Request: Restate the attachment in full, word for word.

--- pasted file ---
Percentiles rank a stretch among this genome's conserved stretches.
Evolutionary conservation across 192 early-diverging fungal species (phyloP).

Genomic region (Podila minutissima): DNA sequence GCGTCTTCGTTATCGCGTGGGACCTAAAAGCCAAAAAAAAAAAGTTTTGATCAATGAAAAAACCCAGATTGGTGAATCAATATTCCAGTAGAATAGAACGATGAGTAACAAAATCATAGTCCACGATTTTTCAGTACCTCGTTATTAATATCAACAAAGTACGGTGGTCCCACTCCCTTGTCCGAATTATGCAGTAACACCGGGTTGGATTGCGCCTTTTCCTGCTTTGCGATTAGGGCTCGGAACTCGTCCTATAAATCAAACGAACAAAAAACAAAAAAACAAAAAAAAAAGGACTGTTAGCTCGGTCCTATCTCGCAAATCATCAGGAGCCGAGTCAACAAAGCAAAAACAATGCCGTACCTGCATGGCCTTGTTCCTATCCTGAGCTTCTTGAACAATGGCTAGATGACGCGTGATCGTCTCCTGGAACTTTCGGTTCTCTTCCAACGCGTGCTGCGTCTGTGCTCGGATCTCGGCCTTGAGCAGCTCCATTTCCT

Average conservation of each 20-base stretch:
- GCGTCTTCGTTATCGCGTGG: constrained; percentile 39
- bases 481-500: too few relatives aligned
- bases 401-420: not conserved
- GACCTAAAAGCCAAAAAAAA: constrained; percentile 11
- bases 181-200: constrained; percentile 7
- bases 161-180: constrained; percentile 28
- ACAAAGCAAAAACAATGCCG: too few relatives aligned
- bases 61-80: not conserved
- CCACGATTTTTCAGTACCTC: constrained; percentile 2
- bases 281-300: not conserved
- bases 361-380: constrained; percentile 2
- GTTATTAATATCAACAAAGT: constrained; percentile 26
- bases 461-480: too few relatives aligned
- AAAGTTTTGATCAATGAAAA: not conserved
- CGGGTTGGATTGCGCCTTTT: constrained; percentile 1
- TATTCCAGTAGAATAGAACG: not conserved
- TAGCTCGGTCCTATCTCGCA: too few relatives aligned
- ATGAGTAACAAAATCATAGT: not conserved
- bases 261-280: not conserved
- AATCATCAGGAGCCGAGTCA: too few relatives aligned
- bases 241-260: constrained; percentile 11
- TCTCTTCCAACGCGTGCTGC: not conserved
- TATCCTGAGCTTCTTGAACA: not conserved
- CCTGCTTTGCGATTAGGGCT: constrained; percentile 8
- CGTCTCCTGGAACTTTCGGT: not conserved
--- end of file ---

Percentiles rank a stretch among this genome's conserved stretches.
Evolutionary conservation across 192 early-diverging fungal species (phyloP).

Genomic region (Podila minutissima): DNA sequence GCGTCTTCGTTATCGCGTGGGACCTAAAAGCCAAAAAAAAAAAGTTTTGATCAATGAAAAAACCCAGATTGGTGAATCAATATTCCAGTAGAATAGAACGATGAGTAACAAAATCATAGTCCACGATTTTTCAGTACCTCGTTATTAATATCAACAAAGTACGGTGGTCCCACTCCCTTGTCCGAATTATGCAGTAACACCGGGTTGGATTGCGCCTTTTCCTGCTTTGCGATTAGGGCTCGGAACTCGTCCTATAAATCAAACGAACAAAAAACAAAAAAACAAAAAAAAAAGGACTGTTAGCTCGGTCCTATCTCGCAAATCATCAGGAGCCGAGTCAACAAAGCAAAAACAATGCCGTACCTGCATGGCCTTGTTCCTATCCTGAGCTTCTTGAACAATGGCTAGATGACGCGTGATCGTCTCCTGGAACTTTCGGTTCTCTTCCAACGCGTGCTGCGTCTGTGCTCGGATCTCGGCCTTGAGCAGCTCCATTTCCT

Average conservation of each 20-base stretch:
- GCGTCTTCGTTATCGCGTGG: constrained; percentile 39
- bases 481-500: too few relatives aligned
- bases 401-420: not conserved
- GACCTAAAAGCCAAAAAAAA: constrained; percentile 11
- bases 181-200: constrained; percentile 7
- bases 161-180: constrained; percentile 28
- ACAAAGCAAAAACAATGCCG: too few relatives aligned
- bases 61-80: not conserved
- CCACGATTTTTCAGTACCTC: constrained; percentile 2
- bases 281-300: not conserved
- bases 361-380: constrained; percentile 2
- GTTATTAATATCAACAAAGT: constrained; percentile 26
- bases 461-480: too few relatives aligned
- AAAGTTTTGATCAATGAAAA: not conserved
- CGGGTTGGATTGCGCCTTTT: constrained; percentile 1
- TATTCCAGTAGAATAGAACG: not conserved
- TAGCTCGGTCCTATCTCGCA: too few relatives aligned
- ATGAGTAACAAAATCATAGT: not conserved
- bases 261-280: not conserved
- AATCATCAGGAGCCGAGTCA: too few relatives aligned
- bases 241-260: constrained; percentile 11
- TCTCTTCCAACGCGTGCTGC: not conserved
- TATCCTGAGCTTCTTGAACA: not conserved
- CCTGCTTTGCGATTAGGGCT: constrained; percentile 8
- CGTCTCCTGGAACTTTCGGT: not conserved